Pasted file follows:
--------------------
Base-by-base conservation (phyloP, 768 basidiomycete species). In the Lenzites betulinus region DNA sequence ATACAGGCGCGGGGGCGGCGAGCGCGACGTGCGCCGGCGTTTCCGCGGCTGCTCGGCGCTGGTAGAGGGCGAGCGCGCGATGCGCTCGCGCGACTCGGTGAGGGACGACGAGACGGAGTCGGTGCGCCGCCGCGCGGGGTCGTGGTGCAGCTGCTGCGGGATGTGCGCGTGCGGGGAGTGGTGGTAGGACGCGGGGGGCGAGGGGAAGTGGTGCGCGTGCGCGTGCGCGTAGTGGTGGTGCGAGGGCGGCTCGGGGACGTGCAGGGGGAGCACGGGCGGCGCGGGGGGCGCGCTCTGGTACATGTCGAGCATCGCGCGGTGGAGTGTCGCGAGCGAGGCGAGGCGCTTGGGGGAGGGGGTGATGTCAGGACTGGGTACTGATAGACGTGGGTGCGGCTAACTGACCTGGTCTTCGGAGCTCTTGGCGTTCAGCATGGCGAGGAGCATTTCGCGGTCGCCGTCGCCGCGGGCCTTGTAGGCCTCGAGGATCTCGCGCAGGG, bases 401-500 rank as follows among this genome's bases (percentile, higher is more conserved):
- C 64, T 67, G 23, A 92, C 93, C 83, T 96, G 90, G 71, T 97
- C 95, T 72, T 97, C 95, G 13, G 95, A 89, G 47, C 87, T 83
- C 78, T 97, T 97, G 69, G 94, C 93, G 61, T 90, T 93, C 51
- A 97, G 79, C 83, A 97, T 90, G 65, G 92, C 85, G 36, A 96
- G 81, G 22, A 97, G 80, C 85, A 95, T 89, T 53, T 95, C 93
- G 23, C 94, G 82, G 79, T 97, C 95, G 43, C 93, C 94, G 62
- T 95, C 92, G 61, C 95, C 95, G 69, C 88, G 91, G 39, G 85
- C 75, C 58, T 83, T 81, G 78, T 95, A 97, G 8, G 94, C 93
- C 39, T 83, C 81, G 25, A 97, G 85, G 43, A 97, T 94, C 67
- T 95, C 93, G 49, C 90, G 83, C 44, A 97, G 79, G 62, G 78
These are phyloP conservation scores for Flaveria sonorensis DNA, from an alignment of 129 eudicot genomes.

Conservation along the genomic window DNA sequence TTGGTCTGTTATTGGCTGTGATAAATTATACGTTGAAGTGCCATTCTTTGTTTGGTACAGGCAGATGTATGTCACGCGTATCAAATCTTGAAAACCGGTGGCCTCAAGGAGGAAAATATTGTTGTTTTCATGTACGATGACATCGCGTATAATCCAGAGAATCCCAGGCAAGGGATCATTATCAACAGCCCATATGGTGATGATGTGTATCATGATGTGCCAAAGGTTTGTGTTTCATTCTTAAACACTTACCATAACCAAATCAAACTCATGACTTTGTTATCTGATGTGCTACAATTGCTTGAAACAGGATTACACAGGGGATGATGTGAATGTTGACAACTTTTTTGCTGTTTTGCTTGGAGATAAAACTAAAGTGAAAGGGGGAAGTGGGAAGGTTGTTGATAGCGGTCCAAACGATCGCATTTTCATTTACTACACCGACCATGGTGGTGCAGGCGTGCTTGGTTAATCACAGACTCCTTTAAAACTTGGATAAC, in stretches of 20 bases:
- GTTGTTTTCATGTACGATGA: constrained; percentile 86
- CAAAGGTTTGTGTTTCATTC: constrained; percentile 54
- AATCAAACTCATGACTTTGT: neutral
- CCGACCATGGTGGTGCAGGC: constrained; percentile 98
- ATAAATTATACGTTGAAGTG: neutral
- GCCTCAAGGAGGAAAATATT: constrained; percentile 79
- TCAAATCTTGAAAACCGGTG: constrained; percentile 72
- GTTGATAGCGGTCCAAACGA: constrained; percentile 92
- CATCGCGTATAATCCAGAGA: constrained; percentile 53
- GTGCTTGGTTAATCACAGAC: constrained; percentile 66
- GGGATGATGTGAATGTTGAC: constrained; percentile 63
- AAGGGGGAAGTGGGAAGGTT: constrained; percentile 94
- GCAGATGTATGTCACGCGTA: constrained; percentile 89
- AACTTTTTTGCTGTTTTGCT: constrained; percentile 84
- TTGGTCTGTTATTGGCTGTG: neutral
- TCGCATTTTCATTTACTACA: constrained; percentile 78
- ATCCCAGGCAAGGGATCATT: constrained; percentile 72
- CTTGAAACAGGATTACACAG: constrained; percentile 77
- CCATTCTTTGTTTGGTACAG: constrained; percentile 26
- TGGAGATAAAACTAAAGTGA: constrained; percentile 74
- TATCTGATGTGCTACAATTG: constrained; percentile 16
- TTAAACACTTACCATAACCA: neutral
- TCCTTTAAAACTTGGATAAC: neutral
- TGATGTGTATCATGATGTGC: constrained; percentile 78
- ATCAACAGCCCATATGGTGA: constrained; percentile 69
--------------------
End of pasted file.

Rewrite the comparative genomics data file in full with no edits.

Base-by-base conservation (phyloP, 768 basidiomycete species). In the Lenzites betulinus region DNA sequence ATACAGGCGCGGGGGCGGCGAGCGCGACGTGCGCCGGCGTTTCCGCGGCTGCTCGGCGCTGGTAGAGGGCGAGCGCGCGATGCGCTCGCGCGACTCGGTGAGGGACGACGAGACGGAGTCGGTGCGCCGCCGCGCGGGGTCGTGGTGCAGCTGCTGCGGGATGTGCGCGTGCGGGGAGTGGTGGTAGGACGCGGGGGGCGAGGGGAAGTGGTGCGCGTGCGCGTGCGCGTAGTGGTGGTGCGAGGGCGGCTCGGGGACGTGCAGGGGGAGCACGGGCGGCGCGGGGGGCGCGCTCTGGTACATGTCGAGCATCGCGCGGTGGAGTGTCGCGAGCGAGGCGAGGCGCTTGGGGGAGGGGGTGATGTCAGGACTGGGTACTGATAGACGTGGGTGCGGCTAACTGACCTGGTCTTCGGAGCTCTTGGCGTTCAGCATGGCGAGGAGCATTTCGCGGTCGCCGTCGCCGCGGGCCTTGTAGGCCTCGAGGATCTCGCGCAGGG, bases 401-500 rank as follows among this genome's bases (percentile, higher is more conserved):
- C 64, T 67, G 23, A 92, C 93, C 83, T 96, G 90, G 71, T 97
- C 95, T 72, T 97, C 95, G 13, G 95, A 89, G 47, C 87, T 83
- C 78, T 97, T 97, G 69, G 94, C 93, G 61, T 90, T 93, C 51
- A 97, G 79, C 83, A 97, T 90, G 65, G 92, C 85, G 36, A 96
- G 81, G 22, A 97, G 80, C 85, A 95, T 89, T 53, T 95, C 93
- G 23, C 94, G 82, G 79, T 97, C 95, G 43, C 93, C 94, G 62
- T 95, C 92, G 61, C 95, C 95, G 69, C 88, G 91, G 39, G 85
- C 75, C 58, T 83, T 81, G 78, T 95, A 97, G 8, G 94, C 93
- C 39, T 83, C 81, G 25, A 97, G 85, G 43, A 97, T 94, C 67
- T 95, C 93, G 49, C 90, G 83, C 44, A 97, G 79, G 62, G 78
These are phyloP conservation scores for Flaveria sonorensis DNA, from an alignment of 129 eudicot genomes.

Conservation along the genomic window DNA sequence TTGGTCTGTTATTGGCTGTGATAAATTATACGTTGAAGTGCCATTCTTTGTTTGGTACAGGCAGATGTATGTCACGCGTATCAAATCTTGAAAACCGGTGGCCTCAAGGAGGAAAATATTGTTGTTTTCATGTACGATGACATCGCGTATAATCCAGAGAATCCCAGGCAAGGGATCATTATCAACAGCCCATATGGTGATGATGTGTATCATGATGTGCCAAAGGTTTGTGTTTCATTCTTAAACACTTACCATAACCAAATCAAACTCATGACTTTGTTATCTGATGTGCTACAATTGCTTGAAACAGGATTACACAGGGGATGATGTGAATGTTGACAACTTTTTTGCTGTTTTGCTTGGAGATAAAACTAAAGTGAAAGGGGGAAGTGGGAAGGTTGTTGATAGCGGTCCAAACGATCGCATTTTCATTTACTACACCGACCATGGTGGTGCAGGCGTGCTTGGTTAATCACAGACTCCTTTAAAACTTGGATAAC, in stretches of 20 bases:
- GTTGTTTTCATGTACGATGA: constrained; percentile 86
- CAAAGGTTTGTGTTTCATTC: constrained; percentile 54
- AATCAAACTCATGACTTTGT: neutral
- CCGACCATGGTGGTGCAGGC: constrained; percentile 98
- ATAAATTATACGTTGAAGTG: neutral
- GCCTCAAGGAGGAAAATATT: constrained; percentile 79
- TCAAATCTTGAAAACCGGTG: constrained; percentile 72
- GTTGATAGCGGTCCAAACGA: constrained; percentile 92
- CATCGCGTATAATCCAGAGA: constrained; percentile 53
- GTGCTTGGTTAATCACAGAC: constrained; percentile 66
- GGGATGATGTGAATGTTGAC: constrained; percentile 63
- AAGGGGGAAGTGGGAAGGTT: constrained; percentile 94
- GCAGATGTATGTCACGCGTA: constrained; percentile 89
- AACTTTTTTGCTGTTTTGCT: constrained; percentile 84
- TTGGTCTGTTATTGGCTGTG: neutral
- TCGCATTTTCATTTACTACA: constrained; percentile 78
- ATCCCAGGCAAGGGATCATT: constrained; percentile 72
- CTTGAAACAGGATTACACAG: constrained; percentile 77
- CCATTCTTTGTTTGGTACAG: constrained; percentile 26
- TGGAGATAAAACTAAAGTGA: constrained; percentile 74
- TATCTGATGTGCTACAATTG: constrained; percentile 16
- TTAAACACTTACCATAACCA: neutral
- TCCTTTAAAACTTGGATAAC: neutral
- TGATGTGTATCATGATGTGC: constrained; percentile 78
- ATCAACAGCCCATATGGTGA: constrained; percentile 69